What Are Outbound Logistics?

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  • Written By: M. McGee
  • Edited By: Lauren Fritsky
  • Last Modified Date: 24 September 2019
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Outbound logistics are the processes involved in moving products from the creating firm to the firm’s customers. This portion of logistics is completely separate from taking and using raw materials, otherwise known as inbound logistics. This field relies heavily on transportation and storage of finished goods. Outbound logistics refers to the product from the seller’s standpoint, and product may mean different things to different people.

For the most part, outbound logistics is a very simple concept. The field is centered on two concepts, storage and transportation. The storage portion of the field uses warehousing methods to keep the finished product safe and accessible. At any moment, the product may need to move out to a customer, so organization is key to success. While this part of the field is based on storage, having as little product stored as possible is generally desirable, as stored materials aren’t making any money.

The transportation portion is generally the more involved and complex part of outbound logistics. In this field, it is important to move the product from one place to another in the best way possible. Factors need to be taken into account that cover all possible scenarios in order to find the best movement methods for goods. For example, delaying one shipment may cost the company money, but if that means it may be combined with a larger shipment, that may end up being more efficient in the long run.


This field is the opposite of inbound logistics. In that field, the primary concern is bringing the product to the company for processing. In many ways, the two fields operate the same way. With inbound logistics, people attempt to store as few materials as possible to prevent over-purchasing, and they work to make sure the raw materials arrive on time and for the smallest cost.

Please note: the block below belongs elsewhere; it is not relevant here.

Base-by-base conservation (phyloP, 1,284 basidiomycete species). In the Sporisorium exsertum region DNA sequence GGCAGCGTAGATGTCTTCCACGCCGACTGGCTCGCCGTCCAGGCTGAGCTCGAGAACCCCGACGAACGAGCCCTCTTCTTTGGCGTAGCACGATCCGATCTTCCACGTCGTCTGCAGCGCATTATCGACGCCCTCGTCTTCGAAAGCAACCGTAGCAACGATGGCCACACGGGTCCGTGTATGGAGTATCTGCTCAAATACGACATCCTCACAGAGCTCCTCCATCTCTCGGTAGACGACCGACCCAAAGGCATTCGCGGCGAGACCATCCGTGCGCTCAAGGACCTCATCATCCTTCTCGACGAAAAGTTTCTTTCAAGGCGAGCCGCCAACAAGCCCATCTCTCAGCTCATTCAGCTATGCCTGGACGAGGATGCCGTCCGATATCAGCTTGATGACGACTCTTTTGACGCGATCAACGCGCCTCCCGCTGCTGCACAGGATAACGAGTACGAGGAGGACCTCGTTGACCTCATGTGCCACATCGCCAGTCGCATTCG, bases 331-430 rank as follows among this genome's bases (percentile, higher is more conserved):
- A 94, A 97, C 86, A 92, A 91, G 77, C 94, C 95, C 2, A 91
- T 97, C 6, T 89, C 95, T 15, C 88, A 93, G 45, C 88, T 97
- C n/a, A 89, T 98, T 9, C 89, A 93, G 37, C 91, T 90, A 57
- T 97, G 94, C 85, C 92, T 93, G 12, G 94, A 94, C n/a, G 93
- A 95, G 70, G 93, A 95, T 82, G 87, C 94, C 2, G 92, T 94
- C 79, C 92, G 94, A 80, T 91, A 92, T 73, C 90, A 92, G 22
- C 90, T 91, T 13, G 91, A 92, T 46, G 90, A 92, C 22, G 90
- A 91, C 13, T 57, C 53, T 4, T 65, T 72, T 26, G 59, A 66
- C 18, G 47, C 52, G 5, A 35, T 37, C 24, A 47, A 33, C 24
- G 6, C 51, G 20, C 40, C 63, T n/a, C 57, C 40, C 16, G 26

The similarities between the two fields are not unexpected, as one firms outbound logistics is another firms inbound. These terms are always from the standpoint of a specific company. If that firm purchases steel bars that it makes into cooling racks, then the bars are inbound and the racks are outbound. When another company purchases those racks to make into toaster ovens, the racks become inbound and the ovens are outbound.

One of the few times when this is not the case is when selling directly to the public. In this case, final retailers have inbound products, which are handled in the same way as any inbound logistics. As they sell the product, the customers are not considered a direct part of the supply chain and, therefore, the company simply has sales, rather than outbound materials.


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Post 3

@Certlerant - It is probably a good thing that a lot of things are tending to lean this way. Less trash for landfills. With more people downloading books it also saves a few trees.

Post 2

@Glasis - A lot of stuff on the internet now is digital download. If you want to buy a movie or a book now, you sometimes buy the thing and get it right to whatever device you have. This must be a great thing for some companies. No more cost in shipping.

Post 1

The cost of outbound logistics can sometimes be a major part of the cost of a product. Since any product you buy, the difficulty in getting it to the customer has to be reflected in the final price.

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